Ole Miss is also pretty deep (51st in Bench Minutes), with eight guys playing at least 18 minutes per game and a ninth playing almost 13. And while Henderson and Jarvis Summers aren't enormous (6'2 and 6'3, respectively), five of the nine guys in the rotation go at least 6'6, and four go at least 6'8 (48th in Effective Height).
Ole Miss' Season to Date
- Wins (Team Rank is from KenPom.com)
No. 60 LSU (88-74, OT)
vs. No. 83 Penn State (79-76)
at No. 95 Vanderbilt (63-52)
vs. No. 112 Georgia Tech (77-67)
No. 119 Middle Tennessee (72-63)
No. 125 Auburn (65-62)
at No. 131 South Carolina (75-74)
No. 131 South Carolina (75-71)
at No. 152 Western Kentucky (79-74)
No. 217 Mississippi State (82-63)
at No. 253 Coastal Carolina (72-70)
No. 256 Troy (69-54)
No. 267 UL-Monroe (75-62)
No. 327 N.C. A&T (84-50)
No. 334 Mississippi Valley State (111-82)
at No. 15 Kentucky (64-80)
at No. 25 Tennessee (70-86)
No. 34 Oregon (105-115, OT)
at No. 42 Kansas State (58-61)
No. 58 Dayton (80-83, OT)
No. 81 Mercer (76-79)
at No. 217 Mississippi State (72-76)
Teams that are able to play under control and limit turnovers have had a good amount of success against Andy Kennedy's squad. The Rebels' general craziness has made them volatile -- capable of nearly beating Oregon at home and Kansas State on the road and also capable of losing to Mercer at home and (even worse) Mississippi State at home. They outscored LSU by 14 points in overtime, and they barely held off Coastal Carolina. Missouri fans can certainly relate to a volatile team, but this one is far more volatile than Missouri's.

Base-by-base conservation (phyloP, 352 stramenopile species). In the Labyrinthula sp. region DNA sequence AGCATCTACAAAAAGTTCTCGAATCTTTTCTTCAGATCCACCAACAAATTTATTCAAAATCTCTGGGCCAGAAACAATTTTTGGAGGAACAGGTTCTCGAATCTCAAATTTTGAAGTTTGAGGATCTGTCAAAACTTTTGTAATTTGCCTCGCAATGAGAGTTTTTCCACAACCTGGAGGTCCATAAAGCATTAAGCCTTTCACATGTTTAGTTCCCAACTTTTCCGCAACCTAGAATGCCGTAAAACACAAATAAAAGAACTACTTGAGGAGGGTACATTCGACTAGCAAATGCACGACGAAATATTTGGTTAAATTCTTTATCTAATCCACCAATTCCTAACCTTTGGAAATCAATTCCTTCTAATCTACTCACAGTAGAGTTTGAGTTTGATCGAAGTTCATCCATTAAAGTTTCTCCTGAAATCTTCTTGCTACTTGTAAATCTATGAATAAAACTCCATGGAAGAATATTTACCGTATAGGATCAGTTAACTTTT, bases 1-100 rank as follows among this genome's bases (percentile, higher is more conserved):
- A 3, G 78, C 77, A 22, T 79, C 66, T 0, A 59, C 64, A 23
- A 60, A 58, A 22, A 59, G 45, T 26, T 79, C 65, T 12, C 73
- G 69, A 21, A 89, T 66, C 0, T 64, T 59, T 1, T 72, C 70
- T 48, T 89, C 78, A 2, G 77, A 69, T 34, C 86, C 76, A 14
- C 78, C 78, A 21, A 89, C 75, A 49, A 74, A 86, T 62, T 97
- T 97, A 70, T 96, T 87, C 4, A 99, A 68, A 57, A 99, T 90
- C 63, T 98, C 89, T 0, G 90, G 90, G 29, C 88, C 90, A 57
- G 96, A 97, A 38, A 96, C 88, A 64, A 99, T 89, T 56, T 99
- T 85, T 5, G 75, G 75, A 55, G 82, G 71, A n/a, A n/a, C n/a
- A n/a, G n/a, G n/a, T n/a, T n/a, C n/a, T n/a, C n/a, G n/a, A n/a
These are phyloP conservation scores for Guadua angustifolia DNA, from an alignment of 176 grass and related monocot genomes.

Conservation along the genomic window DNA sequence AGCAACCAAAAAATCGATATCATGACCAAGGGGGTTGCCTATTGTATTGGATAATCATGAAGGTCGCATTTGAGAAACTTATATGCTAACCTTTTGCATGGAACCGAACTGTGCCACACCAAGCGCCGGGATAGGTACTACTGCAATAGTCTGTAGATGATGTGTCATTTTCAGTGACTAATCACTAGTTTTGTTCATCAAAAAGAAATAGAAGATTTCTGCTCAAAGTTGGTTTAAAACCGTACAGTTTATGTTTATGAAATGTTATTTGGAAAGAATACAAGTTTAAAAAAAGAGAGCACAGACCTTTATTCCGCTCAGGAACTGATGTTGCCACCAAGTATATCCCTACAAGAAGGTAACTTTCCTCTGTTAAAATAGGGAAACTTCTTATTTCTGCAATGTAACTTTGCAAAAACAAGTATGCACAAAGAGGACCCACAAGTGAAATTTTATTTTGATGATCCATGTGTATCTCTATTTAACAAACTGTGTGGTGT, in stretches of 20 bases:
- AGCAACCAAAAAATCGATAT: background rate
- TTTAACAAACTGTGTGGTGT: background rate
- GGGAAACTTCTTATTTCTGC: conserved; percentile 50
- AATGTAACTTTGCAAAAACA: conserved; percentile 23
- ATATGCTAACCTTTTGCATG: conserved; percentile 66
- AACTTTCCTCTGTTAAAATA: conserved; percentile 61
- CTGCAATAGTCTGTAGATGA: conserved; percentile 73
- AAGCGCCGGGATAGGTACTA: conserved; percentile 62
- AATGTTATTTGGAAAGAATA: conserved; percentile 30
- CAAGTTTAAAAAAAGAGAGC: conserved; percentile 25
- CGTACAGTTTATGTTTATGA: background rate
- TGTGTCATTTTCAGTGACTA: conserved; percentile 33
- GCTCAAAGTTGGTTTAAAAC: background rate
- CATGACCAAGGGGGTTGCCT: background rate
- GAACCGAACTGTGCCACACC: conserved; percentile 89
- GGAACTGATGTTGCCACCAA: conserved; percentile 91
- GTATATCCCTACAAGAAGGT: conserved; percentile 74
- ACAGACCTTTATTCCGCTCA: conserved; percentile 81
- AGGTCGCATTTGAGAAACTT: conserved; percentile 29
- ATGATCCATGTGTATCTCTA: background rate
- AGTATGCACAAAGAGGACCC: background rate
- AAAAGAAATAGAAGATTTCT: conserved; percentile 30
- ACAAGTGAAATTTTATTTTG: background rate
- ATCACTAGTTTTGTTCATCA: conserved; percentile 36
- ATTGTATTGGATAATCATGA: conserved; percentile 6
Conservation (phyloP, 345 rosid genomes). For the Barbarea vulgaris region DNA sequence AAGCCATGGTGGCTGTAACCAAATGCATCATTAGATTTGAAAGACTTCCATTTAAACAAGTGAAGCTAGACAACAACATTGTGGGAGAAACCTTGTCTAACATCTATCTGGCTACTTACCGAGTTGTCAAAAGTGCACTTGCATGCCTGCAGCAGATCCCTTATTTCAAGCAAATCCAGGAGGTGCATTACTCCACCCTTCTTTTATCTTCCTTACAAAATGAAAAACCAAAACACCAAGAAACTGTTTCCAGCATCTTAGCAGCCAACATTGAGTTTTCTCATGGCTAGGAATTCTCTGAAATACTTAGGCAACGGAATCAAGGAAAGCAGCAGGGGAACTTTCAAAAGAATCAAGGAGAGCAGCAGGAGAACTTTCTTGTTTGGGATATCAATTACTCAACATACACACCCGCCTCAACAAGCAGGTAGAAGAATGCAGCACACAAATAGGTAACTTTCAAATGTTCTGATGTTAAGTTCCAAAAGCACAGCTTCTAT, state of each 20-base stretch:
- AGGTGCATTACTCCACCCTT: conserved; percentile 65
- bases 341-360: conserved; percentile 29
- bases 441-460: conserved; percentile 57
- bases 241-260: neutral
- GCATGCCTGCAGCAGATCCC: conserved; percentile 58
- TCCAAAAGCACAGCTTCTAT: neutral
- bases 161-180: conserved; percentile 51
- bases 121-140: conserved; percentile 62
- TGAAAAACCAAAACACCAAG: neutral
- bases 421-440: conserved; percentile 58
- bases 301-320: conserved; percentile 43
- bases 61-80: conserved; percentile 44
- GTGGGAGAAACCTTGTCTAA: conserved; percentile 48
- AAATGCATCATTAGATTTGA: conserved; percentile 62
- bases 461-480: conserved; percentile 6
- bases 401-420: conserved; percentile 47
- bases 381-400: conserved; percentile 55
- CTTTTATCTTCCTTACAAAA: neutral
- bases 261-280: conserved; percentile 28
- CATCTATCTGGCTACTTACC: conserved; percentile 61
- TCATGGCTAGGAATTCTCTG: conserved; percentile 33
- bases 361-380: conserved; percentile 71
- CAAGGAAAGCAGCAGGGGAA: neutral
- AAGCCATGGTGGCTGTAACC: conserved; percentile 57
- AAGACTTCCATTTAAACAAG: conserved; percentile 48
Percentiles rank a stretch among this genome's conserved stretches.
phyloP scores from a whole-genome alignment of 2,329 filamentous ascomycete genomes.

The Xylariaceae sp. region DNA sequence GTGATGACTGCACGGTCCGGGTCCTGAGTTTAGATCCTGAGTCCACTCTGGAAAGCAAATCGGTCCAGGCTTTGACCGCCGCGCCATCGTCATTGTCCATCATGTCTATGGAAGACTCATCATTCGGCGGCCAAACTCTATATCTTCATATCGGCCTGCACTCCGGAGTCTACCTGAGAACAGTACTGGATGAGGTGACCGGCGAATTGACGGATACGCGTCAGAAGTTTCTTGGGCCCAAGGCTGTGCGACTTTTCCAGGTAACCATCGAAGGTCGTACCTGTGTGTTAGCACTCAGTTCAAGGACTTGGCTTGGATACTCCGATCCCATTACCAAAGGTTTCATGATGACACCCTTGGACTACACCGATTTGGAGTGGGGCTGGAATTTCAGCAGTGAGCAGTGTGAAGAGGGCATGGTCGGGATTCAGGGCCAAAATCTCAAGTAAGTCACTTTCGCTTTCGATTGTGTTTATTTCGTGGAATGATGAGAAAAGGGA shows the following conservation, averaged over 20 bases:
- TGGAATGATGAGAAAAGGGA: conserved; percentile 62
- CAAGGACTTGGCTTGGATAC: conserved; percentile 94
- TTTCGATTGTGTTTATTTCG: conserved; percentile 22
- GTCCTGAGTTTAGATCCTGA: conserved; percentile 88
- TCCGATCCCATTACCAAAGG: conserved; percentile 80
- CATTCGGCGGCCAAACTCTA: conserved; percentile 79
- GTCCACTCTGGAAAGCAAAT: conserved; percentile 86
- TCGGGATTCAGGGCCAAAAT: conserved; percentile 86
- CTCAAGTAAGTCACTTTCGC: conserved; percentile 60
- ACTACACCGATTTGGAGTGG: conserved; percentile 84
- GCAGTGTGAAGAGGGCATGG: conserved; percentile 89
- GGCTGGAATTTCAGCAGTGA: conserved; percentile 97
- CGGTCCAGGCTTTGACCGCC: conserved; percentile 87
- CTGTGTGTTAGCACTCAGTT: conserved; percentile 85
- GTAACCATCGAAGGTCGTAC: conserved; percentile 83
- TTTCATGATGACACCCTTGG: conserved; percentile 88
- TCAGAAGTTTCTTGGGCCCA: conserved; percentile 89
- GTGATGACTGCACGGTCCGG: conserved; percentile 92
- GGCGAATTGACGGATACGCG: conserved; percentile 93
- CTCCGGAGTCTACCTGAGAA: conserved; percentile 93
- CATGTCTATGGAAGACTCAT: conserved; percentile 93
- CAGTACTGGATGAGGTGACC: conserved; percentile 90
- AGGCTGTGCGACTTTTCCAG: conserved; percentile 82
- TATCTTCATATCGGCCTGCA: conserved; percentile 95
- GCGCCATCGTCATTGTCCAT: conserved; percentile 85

Ole Miss Player Stats
|Jarvis Summers (6'3, 186, Jr.)||15.8||0.53||29.8 MPG, 17.5 PPG (50% 2PT, 52% 3PT, 78% FT), 3.8 APG, 2.4 RPG, 2.6 TOPG, 2.7 PFPG|
|Marshall Henderson (6'2, 177, Sr.)||15.0||0.51||29.7 MPG, 19.1 PPG (37% 2PT, 36% 3PT, 81% FT), 2.3 APG, 1.9 RPG, 1.6 SPG, 1.6 TOPG|
|Aaron Jones (6'9, 220, Jr.)||10.1||0.37||27.6 MPG, 6.7 PPG (47% 2PT, 14% 3PT, 69% FT), 6.9 RPG, 2.4 BPG, 1.0 SPG, 2.8 PFPG|
|Sebastian Saiz (6'9, 233, Fr.)||6.7||0.32||20.9 MPG, 5.1 PPG (47% 2PT, 62% FT), 6.1 RPG, 1.0 BPG, 1.1 TOPG|
|LaDarius White (6'6, 211, Jr.)||6.4||0.28||22.7 MPG, 8.0 PPG (41% 2PT, 28% 3PT, 70% FT), 3.3 RPG, 2.2 APG, 1.6 TOPG|
|Demarco Cox (6'8, 276, Jr.)||6.1||0.31||19.8 MPG, 5.0 PPG (53% 2PT, 54% FT), 4.7 RPG, 2.4 PFPG|
|Derrick Millinghaus (5'10, 172, So.)||5.9||0.28||20.8 MPG, 8.0 PPG (39% 2PT, 28% 3PT, 63% FT), 2.3 APG, 2.0 RPG|
|Anthony Perez (6'9, 213, So.)||5.6||0.30||18.5 MPG, 6.4 PPG (47% 2PT, 38% 3PT, 68% FT), 3.0 RPG, 1.2 TOPG, 2.3 PFPG|
|Martavious Newby (6'3, 210, So.)||3.8||0.30||12.6 MPG, 2.1 PPG (60% 2PT, 25% 3PT, 53% FT), 2.2 RPG, 1.0 APG|
|Dwight Coleby (6'9, 236, Fr.)||1.3||0.15||8.7 MPG, 1.8 PPG, 1.2 RPG|
* AdjGS = a take-off of the Game Score metric (definition here) accepted by a lot of basketball stat nerds. It redistributes a team's points based not only on points scored, but also by giving credit for assists, rebounds (offensive & defensive), steals, blocks, turnovers and fouls. It is a stat intended to determine who had the biggest overall impact on the game itself, instead of just how many balls a player put through a basket.
- Highest Usage%: Henderson (31%), Summers (27%), Millinghaus (25%)
- Highest Floor%: Newby (47%), Summers (45%), Cox (40%)